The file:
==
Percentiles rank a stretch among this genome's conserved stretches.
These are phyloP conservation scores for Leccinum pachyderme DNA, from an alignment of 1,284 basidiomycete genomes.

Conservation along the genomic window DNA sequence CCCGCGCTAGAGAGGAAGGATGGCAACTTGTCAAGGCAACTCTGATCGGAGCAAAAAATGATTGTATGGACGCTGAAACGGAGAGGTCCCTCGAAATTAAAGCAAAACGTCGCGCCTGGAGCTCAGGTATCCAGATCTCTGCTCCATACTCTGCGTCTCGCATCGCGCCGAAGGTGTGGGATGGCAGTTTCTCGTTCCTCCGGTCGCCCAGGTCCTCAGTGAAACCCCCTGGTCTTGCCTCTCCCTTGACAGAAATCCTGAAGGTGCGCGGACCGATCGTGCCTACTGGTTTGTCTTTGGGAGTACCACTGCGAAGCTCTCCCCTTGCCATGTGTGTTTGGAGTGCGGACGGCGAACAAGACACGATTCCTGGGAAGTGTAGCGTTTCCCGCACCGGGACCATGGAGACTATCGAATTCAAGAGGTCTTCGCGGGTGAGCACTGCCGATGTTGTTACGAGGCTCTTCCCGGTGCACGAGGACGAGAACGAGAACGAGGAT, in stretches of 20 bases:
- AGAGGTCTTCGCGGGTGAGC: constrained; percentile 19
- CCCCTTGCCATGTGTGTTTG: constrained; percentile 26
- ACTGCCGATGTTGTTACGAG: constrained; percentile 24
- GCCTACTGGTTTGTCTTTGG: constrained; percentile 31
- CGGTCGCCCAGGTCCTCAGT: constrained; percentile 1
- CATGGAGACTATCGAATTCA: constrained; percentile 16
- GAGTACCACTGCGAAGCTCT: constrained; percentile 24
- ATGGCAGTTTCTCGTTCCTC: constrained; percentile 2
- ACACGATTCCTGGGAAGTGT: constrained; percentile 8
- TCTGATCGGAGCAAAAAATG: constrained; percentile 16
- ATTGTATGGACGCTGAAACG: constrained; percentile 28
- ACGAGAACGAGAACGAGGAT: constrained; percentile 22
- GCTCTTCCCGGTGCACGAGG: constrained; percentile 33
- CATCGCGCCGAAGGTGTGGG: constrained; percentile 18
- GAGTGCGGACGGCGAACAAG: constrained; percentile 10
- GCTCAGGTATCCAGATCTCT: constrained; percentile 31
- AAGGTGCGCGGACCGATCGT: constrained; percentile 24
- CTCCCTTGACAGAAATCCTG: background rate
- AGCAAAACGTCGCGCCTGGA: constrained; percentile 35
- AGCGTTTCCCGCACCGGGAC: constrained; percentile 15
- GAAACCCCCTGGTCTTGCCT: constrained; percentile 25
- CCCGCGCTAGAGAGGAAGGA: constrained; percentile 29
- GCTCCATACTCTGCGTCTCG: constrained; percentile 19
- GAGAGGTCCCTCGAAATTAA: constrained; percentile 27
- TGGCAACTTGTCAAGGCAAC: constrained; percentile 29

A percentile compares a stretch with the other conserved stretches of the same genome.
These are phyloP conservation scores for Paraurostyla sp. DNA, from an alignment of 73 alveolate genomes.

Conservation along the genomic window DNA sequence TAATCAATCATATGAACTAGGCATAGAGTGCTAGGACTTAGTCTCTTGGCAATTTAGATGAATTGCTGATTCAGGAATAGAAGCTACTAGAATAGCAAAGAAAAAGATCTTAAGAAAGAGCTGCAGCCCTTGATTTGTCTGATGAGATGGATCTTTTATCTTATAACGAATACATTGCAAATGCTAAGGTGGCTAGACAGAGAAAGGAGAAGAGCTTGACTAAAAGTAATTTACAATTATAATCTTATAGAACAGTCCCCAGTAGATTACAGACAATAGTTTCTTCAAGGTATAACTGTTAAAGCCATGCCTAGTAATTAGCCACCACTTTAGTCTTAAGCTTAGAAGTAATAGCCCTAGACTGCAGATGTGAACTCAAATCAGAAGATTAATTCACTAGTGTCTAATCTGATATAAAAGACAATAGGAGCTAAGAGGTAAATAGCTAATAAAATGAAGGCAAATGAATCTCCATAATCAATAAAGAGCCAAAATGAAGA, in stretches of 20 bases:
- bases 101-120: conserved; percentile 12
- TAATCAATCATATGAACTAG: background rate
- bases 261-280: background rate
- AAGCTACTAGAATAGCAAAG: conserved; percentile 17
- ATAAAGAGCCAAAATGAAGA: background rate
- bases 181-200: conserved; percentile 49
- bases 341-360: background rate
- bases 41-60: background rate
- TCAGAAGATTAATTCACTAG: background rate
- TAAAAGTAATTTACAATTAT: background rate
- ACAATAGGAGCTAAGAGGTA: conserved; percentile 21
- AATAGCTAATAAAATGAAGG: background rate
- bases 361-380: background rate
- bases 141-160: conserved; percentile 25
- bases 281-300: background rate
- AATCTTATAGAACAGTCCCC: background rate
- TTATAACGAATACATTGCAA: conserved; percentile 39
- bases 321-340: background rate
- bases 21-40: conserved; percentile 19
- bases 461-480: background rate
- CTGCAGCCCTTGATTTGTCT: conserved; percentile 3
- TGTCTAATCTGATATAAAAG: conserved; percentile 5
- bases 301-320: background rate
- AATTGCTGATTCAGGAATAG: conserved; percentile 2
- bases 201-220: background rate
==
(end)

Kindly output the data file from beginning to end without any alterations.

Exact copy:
Percentiles rank a stretch among this genome's conserved stretches.
These are phyloP conservation scores for Leccinum pachyderme DNA, from an alignment of 1,284 basidiomycete genomes.

Conservation along the genomic window DNA sequence CCCGCGCTAGAGAGGAAGGATGGCAACTTGTCAAGGCAACTCTGATCGGAGCAAAAAATGATTGTATGGACGCTGAAACGGAGAGGTCCCTCGAAATTAAAGCAAAACGTCGCGCCTGGAGCTCAGGTATCCAGATCTCTGCTCCATACTCTGCGTCTCGCATCGCGCCGAAGGTGTGGGATGGCAGTTTCTCGTTCCTCCGGTCGCCCAGGTCCTCAGTGAAACCCCCTGGTCTTGCCTCTCCCTTGACAGAAATCCTGAAGGTGCGCGGACCGATCGTGCCTACTGGTTTGTCTTTGGGAGTACCACTGCGAAGCTCTCCCCTTGCCATGTGTGTTTGGAGTGCGGACGGCGAACAAGACACGATTCCTGGGAAGTGTAGCGTTTCCCGCACCGGGACCATGGAGACTATCGAATTCAAGAGGTCTTCGCGGGTGAGCACTGCCGATGTTGTTACGAGGCTCTTCCCGGTGCACGAGGACGAGAACGAGAACGAGGAT, in stretches of 20 bases:
- AGAGGTCTTCGCGGGTGAGC: constrained; percentile 19
- CCCCTTGCCATGTGTGTTTG: constrained; percentile 26
- ACTGCCGATGTTGTTACGAG: constrained; percentile 24
- GCCTACTGGTTTGTCTTTGG: constrained; percentile 31
- CGGTCGCCCAGGTCCTCAGT: constrained; percentile 1
- CATGGAGACTATCGAATTCA: constrained; percentile 16
- GAGTACCACTGCGAAGCTCT: constrained; percentile 24
- ATGGCAGTTTCTCGTTCCTC: constrained; percentile 2
- ACACGATTCCTGGGAAGTGT: constrained; percentile 8
- TCTGATCGGAGCAAAAAATG: constrained; percentile 16
- ATTGTATGGACGCTGAAACG: constrained; percentile 28
- ACGAGAACGAGAACGAGGAT: constrained; percentile 22
- GCTCTTCCCGGTGCACGAGG: constrained; percentile 33
- CATCGCGCCGAAGGTGTGGG: constrained; percentile 18
- GAGTGCGGACGGCGAACAAG: constrained; percentile 10
- GCTCAGGTATCCAGATCTCT: constrained; percentile 31
- AAGGTGCGCGGACCGATCGT: constrained; percentile 24
- CTCCCTTGACAGAAATCCTG: background rate
- AGCAAAACGTCGCGCCTGGA: constrained; percentile 35
- AGCGTTTCCCGCACCGGGAC: constrained; percentile 15
- GAAACCCCCTGGTCTTGCCT: constrained; percentile 25
- CCCGCGCTAGAGAGGAAGGA: constrained; percentile 29
- GCTCCATACTCTGCGTCTCG: constrained; percentile 19
- GAGAGGTCCCTCGAAATTAA: constrained; percentile 27
- TGGCAACTTGTCAAGGCAAC: constrained; percentile 29

A percentile compares a stretch with the other conserved stretches of the same genome.
These are phyloP conservation scores for Paraurostyla sp. DNA, from an alignment of 73 alveolate genomes.

Conservation along the genomic window DNA sequence TAATCAATCATATGAACTAGGCATAGAGTGCTAGGACTTAGTCTCTTGGCAATTTAGATGAATTGCTGATTCAGGAATAGAAGCTACTAGAATAGCAAAGAAAAAGATCTTAAGAAAGAGCTGCAGCCCTTGATTTGTCTGATGAGATGGATCTTTTATCTTATAACGAATACATTGCAAATGCTAAGGTGGCTAGACAGAGAAAGGAGAAGAGCTTGACTAAAAGTAATTTACAATTATAATCTTATAGAACAGTCCCCAGTAGATTACAGACAATAGTTTCTTCAAGGTATAACTGTTAAAGCCATGCCTAGTAATTAGCCACCACTTTAGTCTTAAGCTTAGAAGTAATAGCCCTAGACTGCAGATGTGAACTCAAATCAGAAGATTAATTCACTAGTGTCTAATCTGATATAAAAGACAATAGGAGCTAAGAGGTAAATAGCTAATAAAATGAAGGCAAATGAATCTCCATAATCAATAAAGAGCCAAAATGAAGA, in stretches of 20 bases:
- bases 101-120: conserved; percentile 12
- TAATCAATCATATGAACTAG: background rate
- bases 261-280: background rate
- AAGCTACTAGAATAGCAAAG: conserved; percentile 17
- ATAAAGAGCCAAAATGAAGA: background rate
- bases 181-200: conserved; percentile 49
- bases 341-360: background rate
- bases 41-60: background rate
- TCAGAAGATTAATTCACTAG: background rate
- TAAAAGTAATTTACAATTAT: background rate
- ACAATAGGAGCTAAGAGGTA: conserved; percentile 21
- AATAGCTAATAAAATGAAGG: background rate
- bases 361-380: background rate
- bases 141-160: conserved; percentile 25
- bases 281-300: background rate
- AATCTTATAGAACAGTCCCC: background rate
- TTATAACGAATACATTGCAA: conserved; percentile 39
- bases 321-340: background rate
- bases 21-40: conserved; percentile 19
- bases 461-480: background rate
- CTGCAGCCCTTGATTTGTCT: conserved; percentile 3
- TGTCTAATCTGATATAAAAG: conserved; percentile 5
- bases 301-320: background rate
- AATTGCTGATTCAGGAATAG: conserved; percentile 2
- bases 201-220: background rate